The NSF-sponsored Center for Advanced Cement-Based Materials is actively involved in research aimed at the development of technologies for health monitoring and nondestructive evaluation of the concrete infrastructure. This paper summarizes pertinent research performed at the center. Basic findings from several new laboratory-based nondestructive evaluation techniques for concrete are reported. The described techniques are based on measurements of mechanical waves that propagate in the concrete. First, ultrasonic longitudinal wave (also called the L-wave or P-wave) signal transmission (attenuation) measurements are shown to be sensitive to the presence of damage in the form of distributed cracking in concrete. Next, experimental procedures that enable practical one-sided wave signal transmission measurements to be performed on concrete structures are described. The utility of the signal transmission measurement is demonstrated by two experimental test series; the depths of surface-opening cracks in concrete slabs are estimated and the extent and nature of autogenous healing in concrete disks are studied. Finally, an approach by which fatigue-induced damage in concrete structures is nondestructively monitored is described. Vibration frequencies are shown to be sensitive to the presence of fatigue-induced cracking in concrete specimens; changes in the vibration frequency of a concrete specimen during fatigue tests are related to the remaining fatigue life of the test specimens.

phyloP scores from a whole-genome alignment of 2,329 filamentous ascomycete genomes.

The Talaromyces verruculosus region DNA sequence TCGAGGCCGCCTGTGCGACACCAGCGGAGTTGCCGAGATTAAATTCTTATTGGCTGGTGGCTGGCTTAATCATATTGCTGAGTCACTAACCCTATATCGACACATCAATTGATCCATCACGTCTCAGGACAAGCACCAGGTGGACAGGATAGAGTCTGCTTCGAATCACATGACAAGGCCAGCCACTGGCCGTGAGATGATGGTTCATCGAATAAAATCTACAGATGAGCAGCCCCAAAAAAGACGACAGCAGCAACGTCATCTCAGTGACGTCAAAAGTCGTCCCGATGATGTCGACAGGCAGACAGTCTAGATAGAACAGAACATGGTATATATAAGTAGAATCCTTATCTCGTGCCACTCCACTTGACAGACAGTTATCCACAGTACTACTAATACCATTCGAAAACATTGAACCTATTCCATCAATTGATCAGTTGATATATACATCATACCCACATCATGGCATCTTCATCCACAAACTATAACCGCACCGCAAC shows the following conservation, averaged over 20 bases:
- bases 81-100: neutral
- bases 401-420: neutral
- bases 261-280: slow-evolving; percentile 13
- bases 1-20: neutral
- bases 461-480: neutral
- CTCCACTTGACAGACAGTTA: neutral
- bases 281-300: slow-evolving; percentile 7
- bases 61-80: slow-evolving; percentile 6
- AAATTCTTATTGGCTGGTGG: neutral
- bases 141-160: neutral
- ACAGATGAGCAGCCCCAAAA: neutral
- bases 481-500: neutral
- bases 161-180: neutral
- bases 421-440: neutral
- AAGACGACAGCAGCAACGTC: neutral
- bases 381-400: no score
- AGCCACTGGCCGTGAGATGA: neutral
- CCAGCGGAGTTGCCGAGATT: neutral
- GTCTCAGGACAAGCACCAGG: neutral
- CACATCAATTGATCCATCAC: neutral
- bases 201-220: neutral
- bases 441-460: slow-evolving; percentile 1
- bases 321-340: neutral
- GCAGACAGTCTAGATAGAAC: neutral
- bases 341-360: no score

|Original language||English (US)|
|Number of pages||7|
|Journal||Journal of Engineering Mechanics|
|State||Published - Jan 1 2000|
ASJC Scopus subject areas
- Mechanics of Materials
- Mechanical Engineering